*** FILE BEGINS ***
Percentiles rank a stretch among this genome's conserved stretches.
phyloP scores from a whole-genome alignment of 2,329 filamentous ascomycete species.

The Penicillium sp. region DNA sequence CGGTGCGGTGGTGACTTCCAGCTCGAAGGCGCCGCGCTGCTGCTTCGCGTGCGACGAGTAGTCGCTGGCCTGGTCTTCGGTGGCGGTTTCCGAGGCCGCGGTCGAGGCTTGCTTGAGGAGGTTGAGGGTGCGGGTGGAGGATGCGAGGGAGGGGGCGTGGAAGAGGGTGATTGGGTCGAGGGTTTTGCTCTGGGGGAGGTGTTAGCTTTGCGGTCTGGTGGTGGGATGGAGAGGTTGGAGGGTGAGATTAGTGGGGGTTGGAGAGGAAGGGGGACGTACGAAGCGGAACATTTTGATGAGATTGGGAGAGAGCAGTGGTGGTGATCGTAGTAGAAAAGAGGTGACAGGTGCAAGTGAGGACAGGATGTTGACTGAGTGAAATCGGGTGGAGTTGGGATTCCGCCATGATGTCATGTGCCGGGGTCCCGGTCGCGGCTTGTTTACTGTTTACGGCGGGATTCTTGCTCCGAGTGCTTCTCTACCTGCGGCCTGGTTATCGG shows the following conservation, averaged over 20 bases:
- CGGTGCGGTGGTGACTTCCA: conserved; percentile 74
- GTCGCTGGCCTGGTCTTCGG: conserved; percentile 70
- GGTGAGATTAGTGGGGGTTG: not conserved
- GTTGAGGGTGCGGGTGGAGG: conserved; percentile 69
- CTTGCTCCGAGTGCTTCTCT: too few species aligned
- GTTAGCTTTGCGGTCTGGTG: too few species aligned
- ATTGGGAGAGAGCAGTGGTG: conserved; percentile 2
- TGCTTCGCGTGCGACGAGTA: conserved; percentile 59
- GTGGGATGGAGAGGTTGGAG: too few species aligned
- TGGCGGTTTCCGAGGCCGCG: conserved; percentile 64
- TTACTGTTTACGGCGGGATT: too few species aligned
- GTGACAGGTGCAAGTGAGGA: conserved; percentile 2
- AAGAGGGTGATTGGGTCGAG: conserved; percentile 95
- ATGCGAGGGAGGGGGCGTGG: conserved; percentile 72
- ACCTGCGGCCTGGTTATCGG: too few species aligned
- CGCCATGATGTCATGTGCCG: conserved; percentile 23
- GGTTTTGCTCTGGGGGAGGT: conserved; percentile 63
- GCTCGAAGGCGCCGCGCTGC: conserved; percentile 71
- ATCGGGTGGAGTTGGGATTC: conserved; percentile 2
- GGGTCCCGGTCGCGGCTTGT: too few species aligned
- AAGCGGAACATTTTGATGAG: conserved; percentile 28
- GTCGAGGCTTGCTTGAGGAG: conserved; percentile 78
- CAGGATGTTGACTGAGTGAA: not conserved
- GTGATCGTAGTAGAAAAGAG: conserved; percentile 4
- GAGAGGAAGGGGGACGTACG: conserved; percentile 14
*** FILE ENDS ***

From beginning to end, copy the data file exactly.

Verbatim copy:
Percentiles rank a stretch among this genome's conserved stretches.
phyloP scores from a whole-genome alignment of 2,329 filamentous ascomycete species.

The Penicillium sp. region DNA sequence CGGTGCGGTGGTGACTTCCAGCTCGAAGGCGCCGCGCTGCTGCTTCGCGTGCGACGAGTAGTCGCTGGCCTGGTCTTCGGTGGCGGTTTCCGAGGCCGCGGTCGAGGCTTGCTTGAGGAGGTTGAGGGTGCGGGTGGAGGATGCGAGGGAGGGGGCGTGGAAGAGGGTGATTGGGTCGAGGGTTTTGCTCTGGGGGAGGTGTTAGCTTTGCGGTCTGGTGGTGGGATGGAGAGGTTGGAGGGTGAGATTAGTGGGGGTTGGAGAGGAAGGGGGACGTACGAAGCGGAACATTTTGATGAGATTGGGAGAGAGCAGTGGTGGTGATCGTAGTAGAAAAGAGGTGACAGGTGCAAGTGAGGACAGGATGTTGACTGAGTGAAATCGGGTGGAGTTGGGATTCCGCCATGATGTCATGTGCCGGGGTCCCGGTCGCGGCTTGTTTACTGTTTACGGCGGGATTCTTGCTCCGAGTGCTTCTCTACCTGCGGCCTGGTTATCGG shows the following conservation, averaged over 20 bases:
- CGGTGCGGTGGTGACTTCCA: conserved; percentile 74
- GTCGCTGGCCTGGTCTTCGG: conserved; percentile 70
- GGTGAGATTAGTGGGGGTTG: not conserved
- GTTGAGGGTGCGGGTGGAGG: conserved; percentile 69
- CTTGCTCCGAGTGCTTCTCT: too few species aligned
- GTTAGCTTTGCGGTCTGGTG: too few species aligned
- ATTGGGAGAGAGCAGTGGTG: conserved; percentile 2
- TGCTTCGCGTGCGACGAGTA: conserved; percentile 59
- GTGGGATGGAGAGGTTGGAG: too few species aligned
- TGGCGGTTTCCGAGGCCGCG: conserved; percentile 64
- TTACTGTTTACGGCGGGATT: too few species aligned
- GTGACAGGTGCAAGTGAGGA: conserved; percentile 2
- AAGAGGGTGATTGGGTCGAG: conserved; percentile 95
- ATGCGAGGGAGGGGGCGTGG: conserved; percentile 72
- ACCTGCGGCCTGGTTATCGG: too few species aligned
- CGCCATGATGTCATGTGCCG: conserved; percentile 23
- GGTTTTGCTCTGGGGGAGGT: conserved; percentile 63
- GCTCGAAGGCGCCGCGCTGC: conserved; percentile 71
- ATCGGGTGGAGTTGGGATTC: conserved; percentile 2
- GGGTCCCGGTCGCGGCTTGT: too few species aligned
- AAGCGGAACATTTTGATGAG: conserved; percentile 28
- GTCGAGGCTTGCTTGAGGAG: conserved; percentile 78
- CAGGATGTTGACTGAGTGAA: not conserved
- GTGATCGTAGTAGAAAAGAG: conserved; percentile 4
- GAGAGGAAGGGGGACGTACG: conserved; percentile 14